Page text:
Honestly, I am surprised, agitated, furious and even puzzled at recent focus around the 110-basis point cut in repo rates since January 2019. A recent article by Dr Bhalla for the Indian Express (you can read it by clicking here) summarized the fallacy of articles that have supported the decision of the MPC to cut policy rates by 35 basis points.
All of us should be worried and concerned regarding the way monetary policy is being formulated in the country, more so the government which is trying to revive growth through a combination of policy instruments. Without support from our monetary bosses, the job of North Block is twice as hard. In their ways, it’s trying to compensate for the same but at some point, our monetary masters will have to correct for their mistakes.
For now, let’s remind ourselves with the first lesson of economics- always look at real variables rather than nominal ones. This is extremely important for the MPC as it keeps looking at the nominal repo rates while we continue to have one of the highest real interest rates in the world.
A recent article by a commentator in Hindustan Times caught my attention as it mentioned that the MPC had little ability to stimulate growth. The author argued that a 110-basis point cut has failed to stimulate economic growth so far and therefore the monetary policy is likely to have little impact. Now here’s where I have a problem with this assessment- it’s comparing nominal interest cuts with real economic growth and trying to draw an inference. One of the reasons why the 110-bps cut have not had an impact on growth rates is because the cuts have been far too little. Let’s look at the real repo rates for instance, and the moment we look at them we find that despite the 110 bps cuts since January 2019, real repo rates have averaged higher than between May 2018 and December 2018. (refer to an earlier article on this issue by clicking here.)
Yes, real repo rates have as a matter of fact increased because inflation since January has been lower than last year. India’s real interest rates are at 2.2 per cent down from 3.43 per cent in April 2019. The average real repo rate was at 2.8 per cent during the first half of this financial year. Would someone explain how will the monetary policy have an impact on growth when instead of lowering real interest rates we have in fact increased them?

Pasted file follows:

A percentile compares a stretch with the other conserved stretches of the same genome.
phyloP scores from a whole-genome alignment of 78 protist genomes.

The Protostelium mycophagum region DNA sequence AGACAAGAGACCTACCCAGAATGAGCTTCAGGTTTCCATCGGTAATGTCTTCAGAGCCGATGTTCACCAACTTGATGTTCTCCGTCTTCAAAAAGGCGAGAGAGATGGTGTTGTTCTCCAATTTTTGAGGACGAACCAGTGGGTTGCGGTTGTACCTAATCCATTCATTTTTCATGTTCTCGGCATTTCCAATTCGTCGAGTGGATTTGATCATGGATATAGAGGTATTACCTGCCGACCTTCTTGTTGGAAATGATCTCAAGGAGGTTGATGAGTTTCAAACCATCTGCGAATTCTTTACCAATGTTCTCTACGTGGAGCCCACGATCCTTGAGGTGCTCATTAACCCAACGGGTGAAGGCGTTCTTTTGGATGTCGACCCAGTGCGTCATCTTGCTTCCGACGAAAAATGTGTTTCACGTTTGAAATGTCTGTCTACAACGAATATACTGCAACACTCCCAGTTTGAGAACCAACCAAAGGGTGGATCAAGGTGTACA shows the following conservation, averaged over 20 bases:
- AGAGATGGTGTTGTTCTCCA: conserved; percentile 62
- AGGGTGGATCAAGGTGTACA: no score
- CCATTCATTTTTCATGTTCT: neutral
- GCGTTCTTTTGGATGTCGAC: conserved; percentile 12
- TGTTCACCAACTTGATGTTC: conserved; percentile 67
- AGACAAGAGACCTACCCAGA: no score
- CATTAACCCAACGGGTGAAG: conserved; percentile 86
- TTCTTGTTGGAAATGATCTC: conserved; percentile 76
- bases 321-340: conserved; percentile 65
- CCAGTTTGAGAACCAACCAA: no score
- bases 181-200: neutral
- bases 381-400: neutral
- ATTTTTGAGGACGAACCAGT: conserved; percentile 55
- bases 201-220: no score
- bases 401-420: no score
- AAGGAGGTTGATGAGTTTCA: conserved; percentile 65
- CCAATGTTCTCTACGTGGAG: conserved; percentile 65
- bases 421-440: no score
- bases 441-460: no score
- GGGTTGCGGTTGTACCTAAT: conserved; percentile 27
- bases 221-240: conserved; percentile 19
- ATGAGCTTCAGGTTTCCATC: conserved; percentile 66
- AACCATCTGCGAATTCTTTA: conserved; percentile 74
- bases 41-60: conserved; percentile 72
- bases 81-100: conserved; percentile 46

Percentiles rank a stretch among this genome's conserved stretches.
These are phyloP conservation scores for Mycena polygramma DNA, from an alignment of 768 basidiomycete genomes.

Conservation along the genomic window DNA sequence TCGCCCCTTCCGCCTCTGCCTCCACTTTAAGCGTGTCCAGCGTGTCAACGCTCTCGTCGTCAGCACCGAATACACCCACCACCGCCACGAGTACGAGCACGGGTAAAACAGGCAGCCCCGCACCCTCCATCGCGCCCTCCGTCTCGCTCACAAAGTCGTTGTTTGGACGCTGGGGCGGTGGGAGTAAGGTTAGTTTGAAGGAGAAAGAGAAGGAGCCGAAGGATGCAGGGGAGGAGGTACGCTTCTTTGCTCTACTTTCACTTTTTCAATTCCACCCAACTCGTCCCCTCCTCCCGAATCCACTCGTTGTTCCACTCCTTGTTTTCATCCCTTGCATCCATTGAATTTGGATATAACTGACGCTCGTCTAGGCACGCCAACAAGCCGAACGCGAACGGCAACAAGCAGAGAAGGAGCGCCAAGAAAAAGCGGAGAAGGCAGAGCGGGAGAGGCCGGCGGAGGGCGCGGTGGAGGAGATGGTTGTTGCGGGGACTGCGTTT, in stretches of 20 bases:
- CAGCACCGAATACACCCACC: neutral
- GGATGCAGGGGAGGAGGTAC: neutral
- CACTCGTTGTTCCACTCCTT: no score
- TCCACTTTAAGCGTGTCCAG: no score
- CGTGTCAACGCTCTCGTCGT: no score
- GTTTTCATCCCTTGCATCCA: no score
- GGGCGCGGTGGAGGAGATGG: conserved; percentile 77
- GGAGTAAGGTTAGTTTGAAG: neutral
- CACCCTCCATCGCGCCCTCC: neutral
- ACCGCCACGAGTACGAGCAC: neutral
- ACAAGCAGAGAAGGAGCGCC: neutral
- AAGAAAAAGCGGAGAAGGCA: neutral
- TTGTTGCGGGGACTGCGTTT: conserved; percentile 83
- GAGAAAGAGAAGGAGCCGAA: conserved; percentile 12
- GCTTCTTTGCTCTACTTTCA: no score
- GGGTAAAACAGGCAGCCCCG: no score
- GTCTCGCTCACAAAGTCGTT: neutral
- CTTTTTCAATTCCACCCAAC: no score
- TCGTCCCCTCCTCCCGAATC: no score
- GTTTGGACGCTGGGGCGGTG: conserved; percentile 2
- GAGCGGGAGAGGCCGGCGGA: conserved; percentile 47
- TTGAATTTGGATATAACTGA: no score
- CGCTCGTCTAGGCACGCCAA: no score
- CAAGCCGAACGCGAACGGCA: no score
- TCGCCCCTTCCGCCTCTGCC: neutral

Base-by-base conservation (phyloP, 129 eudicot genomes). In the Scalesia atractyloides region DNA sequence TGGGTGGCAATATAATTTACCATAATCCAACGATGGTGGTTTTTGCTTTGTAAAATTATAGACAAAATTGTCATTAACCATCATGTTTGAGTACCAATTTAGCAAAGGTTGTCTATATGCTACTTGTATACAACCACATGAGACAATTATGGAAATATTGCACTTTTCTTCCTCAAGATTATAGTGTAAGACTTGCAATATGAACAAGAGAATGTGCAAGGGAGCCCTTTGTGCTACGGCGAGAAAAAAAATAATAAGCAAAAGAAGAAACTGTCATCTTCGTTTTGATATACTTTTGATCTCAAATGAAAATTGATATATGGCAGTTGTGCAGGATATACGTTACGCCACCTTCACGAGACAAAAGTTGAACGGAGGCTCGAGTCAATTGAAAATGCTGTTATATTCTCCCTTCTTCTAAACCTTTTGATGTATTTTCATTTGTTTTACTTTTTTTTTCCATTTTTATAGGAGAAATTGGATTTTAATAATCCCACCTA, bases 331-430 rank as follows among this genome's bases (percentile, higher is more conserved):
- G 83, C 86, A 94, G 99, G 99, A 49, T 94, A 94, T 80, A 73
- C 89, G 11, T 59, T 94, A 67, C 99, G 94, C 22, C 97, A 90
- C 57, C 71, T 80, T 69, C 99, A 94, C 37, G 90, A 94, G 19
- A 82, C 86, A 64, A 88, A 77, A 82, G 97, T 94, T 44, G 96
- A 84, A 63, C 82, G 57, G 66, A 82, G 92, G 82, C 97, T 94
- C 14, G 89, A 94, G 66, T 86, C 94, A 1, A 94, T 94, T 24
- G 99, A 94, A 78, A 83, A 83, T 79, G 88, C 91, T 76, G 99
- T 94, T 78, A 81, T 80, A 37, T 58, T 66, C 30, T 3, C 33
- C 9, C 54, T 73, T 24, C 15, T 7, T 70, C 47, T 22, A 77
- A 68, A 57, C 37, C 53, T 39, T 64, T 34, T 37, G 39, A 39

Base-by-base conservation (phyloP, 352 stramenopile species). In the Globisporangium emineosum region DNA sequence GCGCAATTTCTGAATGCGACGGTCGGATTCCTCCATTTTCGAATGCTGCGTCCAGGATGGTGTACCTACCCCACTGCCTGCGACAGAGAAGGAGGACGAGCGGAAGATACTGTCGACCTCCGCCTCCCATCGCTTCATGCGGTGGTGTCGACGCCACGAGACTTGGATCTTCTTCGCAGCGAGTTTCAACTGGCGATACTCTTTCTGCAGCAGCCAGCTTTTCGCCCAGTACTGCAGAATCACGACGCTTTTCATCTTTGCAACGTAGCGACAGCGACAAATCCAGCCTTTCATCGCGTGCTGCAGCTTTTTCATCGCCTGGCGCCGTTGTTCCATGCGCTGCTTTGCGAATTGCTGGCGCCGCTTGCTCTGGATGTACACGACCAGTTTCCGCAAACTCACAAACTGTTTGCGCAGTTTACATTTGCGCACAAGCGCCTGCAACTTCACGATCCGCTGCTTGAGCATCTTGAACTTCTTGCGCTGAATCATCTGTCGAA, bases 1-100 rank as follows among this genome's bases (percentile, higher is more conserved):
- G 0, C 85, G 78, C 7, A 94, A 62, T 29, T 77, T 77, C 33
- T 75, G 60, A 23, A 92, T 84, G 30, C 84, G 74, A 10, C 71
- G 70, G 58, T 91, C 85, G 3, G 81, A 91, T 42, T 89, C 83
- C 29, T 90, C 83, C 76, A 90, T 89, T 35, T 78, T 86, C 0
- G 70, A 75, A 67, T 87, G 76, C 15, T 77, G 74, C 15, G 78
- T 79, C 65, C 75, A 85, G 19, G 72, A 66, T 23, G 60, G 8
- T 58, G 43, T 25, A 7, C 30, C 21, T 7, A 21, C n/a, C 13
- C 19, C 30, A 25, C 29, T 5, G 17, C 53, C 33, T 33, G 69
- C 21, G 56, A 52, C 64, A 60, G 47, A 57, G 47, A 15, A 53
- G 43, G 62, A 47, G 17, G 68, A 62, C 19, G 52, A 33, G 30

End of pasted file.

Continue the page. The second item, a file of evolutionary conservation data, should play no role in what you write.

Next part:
Another assertion made in the article is to do with aggregate demand being a week and therefore lowering interest rates can only have a limited role in the revival. One must remember that in the United States during the early 2000s when interest rates were lowered it led to a massive surge in consumption expenditure. The economy expanded for several years until the North Atlantic Financial Crisis occurred but there are different reasons behind the 2008 crisis. There’s evidence that cutting rates (real rates) can have a significant impact in improving consumption expenditure.
In the case of India, one must remember that while consumption has grown by approximately 50 per cent between 2013 and 2017, household debt (or personal loans) have increased by almost 90 per cent. Further, EMIs formulate a sizable proportion of expenditure for the households and therefore once real interest rates reduce, and EMIs are brought down we will have more money with households available to spend. Doing so would require EMIs and lending rates to be linked to real policy rates and therefore some banking reforms would be required to improve monetary transmission.
Irrespective of the reform, the fact remains that despite a 110-basis point cut our real interest rates have shot up and therefore we should start asking the MPC some serious questions. As far as revival of growth is concerned, one shouldn’t write off the important role of monetary policy. Getting our monetary policy is a necessary condition for sustaining a high growth rate and therefore the MPC should take a good look at the real policy rates across the world.